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Kind World: A Story Of Depression And Shoveling Snow

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Kind World: A Story Of Depression And Shoveling Snow

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Kind World: A Story Of Depression And Shoveling Snow

Kind World: A Story Of Depression And Shoveling Snow

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In 2013, Laura DiGeronimo got a holiday surprise, but not the kind many people would welcome. As part of the series, "Kind World," a story about a break-up, depression and shoveling snow.

ARI SHAPIRO, HOST:

Today the East Coast is seeing what we hope is winter's last hurrah. Areas of the Midwest are shoveling snow, too, which all brings to mind a story we heard from reporter Erika Lantz of WBUR in Boston about a very snowy winter four years ago.

ERIKA LANTZ, BYLINE: In 2013, Laura DiGeronimo was 25 and in love. She lived with her boyfriend, and she knew something big was on the horizon.

LAURA DIGERONIMO: Everybody was asking, how's the seating going to go when you get married? Do you think you guys are going to have two kids or three kids? It would be, you know, wow, this sure would be a good place to have a wedding.

LANTZ: One day her boyfriend said it was time for a heart to heart.

DIGERONIMO: It was December 22, 2013, and he said he was done.

LANTZ: Done, done. That night, they started packing his things. On Christmas three days later, her family asked the obvious question.

DIGERONIMO: Where's the ring?

LANTZ: In the weeks that followed, Laura sank into depression.

DIGERONIMO: The dishes in my sink were probably about two and a half to three feet high, piled in horrible stagnant water. I wasn't me.

LANTZ: And she felt too overwhelmed to shovel the snow piling up outside.

DIGERONIMO: It looked as though my house was a set of windows built into a snow pile. So then I just in a really weak moment I think on some level wanted somebody to say, hey, are you OK? So I posted on Facebook.

LANTZ: She asked, hey, can anyone help me shovel or know someone with a plow I can hire?

RUTHIE BROWN: I watched it for a little bit, and nobody, not one person had responded to it.

LANTZ: That's Ruthie Brown of Winchendon, Mass. She didn't know Laura well. They had met at LensCrafters where Laura's an optician, and they clicked.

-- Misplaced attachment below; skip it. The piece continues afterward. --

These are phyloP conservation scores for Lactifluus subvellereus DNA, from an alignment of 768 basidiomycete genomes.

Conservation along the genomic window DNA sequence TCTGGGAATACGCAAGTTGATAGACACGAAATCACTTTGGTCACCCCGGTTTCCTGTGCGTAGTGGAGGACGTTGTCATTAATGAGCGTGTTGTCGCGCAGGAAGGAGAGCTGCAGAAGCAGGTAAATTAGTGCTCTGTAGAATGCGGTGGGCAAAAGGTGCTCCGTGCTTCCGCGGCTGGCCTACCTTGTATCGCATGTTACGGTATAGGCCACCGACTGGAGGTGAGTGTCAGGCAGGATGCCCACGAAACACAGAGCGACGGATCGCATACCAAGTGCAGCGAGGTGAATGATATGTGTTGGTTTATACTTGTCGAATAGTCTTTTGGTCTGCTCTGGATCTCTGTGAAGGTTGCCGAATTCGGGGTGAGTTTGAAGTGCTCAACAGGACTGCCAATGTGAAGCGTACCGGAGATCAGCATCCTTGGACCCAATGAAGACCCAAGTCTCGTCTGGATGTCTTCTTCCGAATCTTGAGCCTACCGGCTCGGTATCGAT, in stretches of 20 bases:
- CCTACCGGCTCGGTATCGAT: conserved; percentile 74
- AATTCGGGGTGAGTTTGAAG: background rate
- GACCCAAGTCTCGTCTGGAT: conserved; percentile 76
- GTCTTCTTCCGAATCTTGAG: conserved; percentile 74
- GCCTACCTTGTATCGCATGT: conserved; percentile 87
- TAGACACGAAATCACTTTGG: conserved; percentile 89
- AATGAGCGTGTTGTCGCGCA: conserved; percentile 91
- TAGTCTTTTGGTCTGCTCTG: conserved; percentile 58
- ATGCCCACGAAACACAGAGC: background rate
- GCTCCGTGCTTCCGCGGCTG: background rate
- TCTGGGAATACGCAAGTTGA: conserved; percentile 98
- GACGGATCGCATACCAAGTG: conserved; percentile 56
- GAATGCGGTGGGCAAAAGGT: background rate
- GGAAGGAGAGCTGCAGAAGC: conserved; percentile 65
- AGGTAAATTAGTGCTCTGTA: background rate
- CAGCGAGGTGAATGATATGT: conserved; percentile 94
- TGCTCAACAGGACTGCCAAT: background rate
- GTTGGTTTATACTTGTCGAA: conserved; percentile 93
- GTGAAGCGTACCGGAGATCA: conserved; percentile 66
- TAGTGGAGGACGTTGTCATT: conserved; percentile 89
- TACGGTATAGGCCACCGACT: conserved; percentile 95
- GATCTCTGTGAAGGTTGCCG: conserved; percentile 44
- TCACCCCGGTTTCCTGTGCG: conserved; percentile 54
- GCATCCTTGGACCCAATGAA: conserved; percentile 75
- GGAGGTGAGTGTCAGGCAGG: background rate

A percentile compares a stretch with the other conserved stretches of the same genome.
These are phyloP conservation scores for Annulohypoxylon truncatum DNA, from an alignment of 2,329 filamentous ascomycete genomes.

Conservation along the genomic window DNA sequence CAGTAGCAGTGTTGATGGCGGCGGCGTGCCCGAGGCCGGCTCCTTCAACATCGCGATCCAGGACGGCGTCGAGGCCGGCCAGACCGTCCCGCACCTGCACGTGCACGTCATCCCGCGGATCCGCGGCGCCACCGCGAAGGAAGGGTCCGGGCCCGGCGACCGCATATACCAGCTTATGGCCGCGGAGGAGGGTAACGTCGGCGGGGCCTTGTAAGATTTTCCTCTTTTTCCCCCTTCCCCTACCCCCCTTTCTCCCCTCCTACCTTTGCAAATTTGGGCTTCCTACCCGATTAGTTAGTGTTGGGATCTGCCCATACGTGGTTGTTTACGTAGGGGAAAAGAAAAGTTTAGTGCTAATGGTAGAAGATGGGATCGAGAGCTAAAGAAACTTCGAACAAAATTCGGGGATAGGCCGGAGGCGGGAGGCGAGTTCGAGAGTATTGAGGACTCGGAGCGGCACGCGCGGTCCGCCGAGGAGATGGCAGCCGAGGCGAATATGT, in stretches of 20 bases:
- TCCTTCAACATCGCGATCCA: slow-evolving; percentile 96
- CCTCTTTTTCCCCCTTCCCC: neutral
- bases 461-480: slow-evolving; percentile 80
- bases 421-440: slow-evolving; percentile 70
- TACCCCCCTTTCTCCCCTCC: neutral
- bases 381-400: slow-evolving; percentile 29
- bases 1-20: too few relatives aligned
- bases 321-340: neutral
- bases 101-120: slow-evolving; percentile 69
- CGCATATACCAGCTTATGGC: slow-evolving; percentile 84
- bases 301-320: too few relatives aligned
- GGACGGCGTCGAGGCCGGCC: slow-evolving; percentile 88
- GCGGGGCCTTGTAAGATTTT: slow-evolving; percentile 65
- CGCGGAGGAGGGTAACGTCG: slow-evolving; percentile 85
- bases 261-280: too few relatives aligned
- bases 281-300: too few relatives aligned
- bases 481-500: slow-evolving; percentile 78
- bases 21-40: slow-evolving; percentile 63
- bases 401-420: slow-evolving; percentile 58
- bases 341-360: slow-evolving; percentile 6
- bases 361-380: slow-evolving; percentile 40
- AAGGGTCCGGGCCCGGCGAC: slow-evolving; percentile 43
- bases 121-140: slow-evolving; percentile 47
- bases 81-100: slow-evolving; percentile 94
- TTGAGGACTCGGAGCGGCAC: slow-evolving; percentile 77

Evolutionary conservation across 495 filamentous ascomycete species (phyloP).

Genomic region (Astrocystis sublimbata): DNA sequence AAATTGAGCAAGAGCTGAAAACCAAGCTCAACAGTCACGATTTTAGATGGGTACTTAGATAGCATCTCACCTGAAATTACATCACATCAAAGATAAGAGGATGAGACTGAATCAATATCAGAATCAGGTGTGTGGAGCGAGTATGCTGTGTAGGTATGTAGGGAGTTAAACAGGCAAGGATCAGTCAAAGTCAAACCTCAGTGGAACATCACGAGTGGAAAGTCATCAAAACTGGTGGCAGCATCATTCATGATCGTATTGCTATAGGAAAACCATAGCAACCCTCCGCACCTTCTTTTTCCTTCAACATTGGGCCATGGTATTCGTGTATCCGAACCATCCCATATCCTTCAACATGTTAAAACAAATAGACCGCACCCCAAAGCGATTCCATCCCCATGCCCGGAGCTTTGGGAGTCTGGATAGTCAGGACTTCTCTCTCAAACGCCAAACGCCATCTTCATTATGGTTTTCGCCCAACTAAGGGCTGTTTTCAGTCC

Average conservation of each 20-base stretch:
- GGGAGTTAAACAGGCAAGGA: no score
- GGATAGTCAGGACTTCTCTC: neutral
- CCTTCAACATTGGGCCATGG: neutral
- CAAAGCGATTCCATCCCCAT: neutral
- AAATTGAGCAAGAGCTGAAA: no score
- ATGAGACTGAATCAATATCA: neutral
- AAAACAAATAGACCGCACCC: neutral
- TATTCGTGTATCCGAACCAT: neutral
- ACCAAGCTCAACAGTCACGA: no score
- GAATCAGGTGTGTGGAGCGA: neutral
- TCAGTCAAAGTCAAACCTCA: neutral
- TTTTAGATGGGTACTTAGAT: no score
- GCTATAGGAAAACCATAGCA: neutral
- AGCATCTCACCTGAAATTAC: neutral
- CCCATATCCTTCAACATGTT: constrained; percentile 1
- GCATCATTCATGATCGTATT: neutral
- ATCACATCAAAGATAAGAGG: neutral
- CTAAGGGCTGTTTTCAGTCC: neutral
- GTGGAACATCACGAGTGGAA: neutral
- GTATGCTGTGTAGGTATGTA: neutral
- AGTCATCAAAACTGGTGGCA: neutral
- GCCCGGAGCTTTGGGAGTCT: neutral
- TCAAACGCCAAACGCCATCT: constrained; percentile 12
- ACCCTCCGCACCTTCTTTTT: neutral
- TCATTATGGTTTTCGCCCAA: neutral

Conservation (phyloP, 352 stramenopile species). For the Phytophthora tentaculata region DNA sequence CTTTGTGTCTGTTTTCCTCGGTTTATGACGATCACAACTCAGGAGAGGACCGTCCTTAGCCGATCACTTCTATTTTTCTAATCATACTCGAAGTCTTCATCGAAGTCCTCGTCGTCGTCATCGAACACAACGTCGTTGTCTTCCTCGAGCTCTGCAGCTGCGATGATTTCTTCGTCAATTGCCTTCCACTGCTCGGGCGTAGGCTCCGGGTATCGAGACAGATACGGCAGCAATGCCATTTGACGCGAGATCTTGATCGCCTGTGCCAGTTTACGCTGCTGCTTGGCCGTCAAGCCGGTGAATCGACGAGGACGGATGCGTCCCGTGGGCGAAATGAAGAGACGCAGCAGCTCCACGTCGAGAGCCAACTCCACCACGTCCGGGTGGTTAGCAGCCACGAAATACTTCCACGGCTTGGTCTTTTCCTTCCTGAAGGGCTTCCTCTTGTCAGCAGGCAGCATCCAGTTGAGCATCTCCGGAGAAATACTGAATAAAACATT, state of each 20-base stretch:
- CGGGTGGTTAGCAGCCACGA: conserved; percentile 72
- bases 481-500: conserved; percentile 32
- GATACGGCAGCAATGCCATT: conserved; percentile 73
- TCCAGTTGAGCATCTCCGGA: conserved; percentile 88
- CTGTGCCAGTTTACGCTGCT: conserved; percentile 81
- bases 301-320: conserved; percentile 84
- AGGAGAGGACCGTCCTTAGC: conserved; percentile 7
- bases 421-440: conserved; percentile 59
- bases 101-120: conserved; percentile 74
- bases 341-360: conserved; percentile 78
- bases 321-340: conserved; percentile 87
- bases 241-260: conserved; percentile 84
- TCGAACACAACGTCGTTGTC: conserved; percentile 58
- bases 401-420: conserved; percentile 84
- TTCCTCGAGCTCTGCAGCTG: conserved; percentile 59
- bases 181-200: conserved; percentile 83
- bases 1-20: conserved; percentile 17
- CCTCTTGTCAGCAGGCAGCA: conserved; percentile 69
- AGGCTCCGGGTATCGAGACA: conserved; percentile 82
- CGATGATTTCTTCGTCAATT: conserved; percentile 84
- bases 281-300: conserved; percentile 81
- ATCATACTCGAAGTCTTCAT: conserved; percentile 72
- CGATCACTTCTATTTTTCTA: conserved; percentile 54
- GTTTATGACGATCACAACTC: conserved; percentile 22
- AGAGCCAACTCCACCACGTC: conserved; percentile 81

R. BROWN: I'm like, there's no way this girl can go do this by herself.

BILL BROWN: Yeah, I had just gotten done doing our driveway. My name's Bill Brown. I'm Ruthie's husband of 37 years.

R. BROWN: Thirty-six.

B. BROWN: Thirty-six years.

R. BROWN: You love me (laughter).

LANTZ: Ruthie convinced Laura to let them come over right away while Laura was still at work.

B. BROWN: We loaded the snowblower up, went out there and looked over things and said, oh.

LANTZ: Yeah, it was bad. Ruthie went inside to plug in the snowblower, and she saw the pile of dishes, so she washed them. She noticed the floors, so she mopped them. Laura was still at work, but when she got home that evening, she couldn't believe her eyes.

DIGERONIMO: It felt like I could say help, and it wasn't weak to need their help. Like, it made me feel strong again.

LANTZ: Laura says that what Ruthie and Bill did was a jumpstart for her. But for them, it was natural.

R. BROWN: If there's something you can do to help somebody or do something, you don't let that pass because you can't go back. You can never go back and try to help her again on that day.

LANTZ: Laura says when it comes down to it, Ruthie had no idea what she was going through, but she acted anyway.

DIGERONIMO: She just needed to know that my dishes were dirty and that there was some soap right there. And she could just pick it up, and solve that problem. So it really has made me, like, want to be somebody who picks up the soap.

LANTZ: For NPR News, I'm Erika Lantz in Boston.

(SOUNDBITE OF JASON LEONARD SONG, "RITUAL TWELVE")

SHAPIRO: And Erika Lantz produces WBUR's podcast "Kind World."

(SOUNDBITE OF JASON LEONARD SONG, "RITUAL TWELVE")

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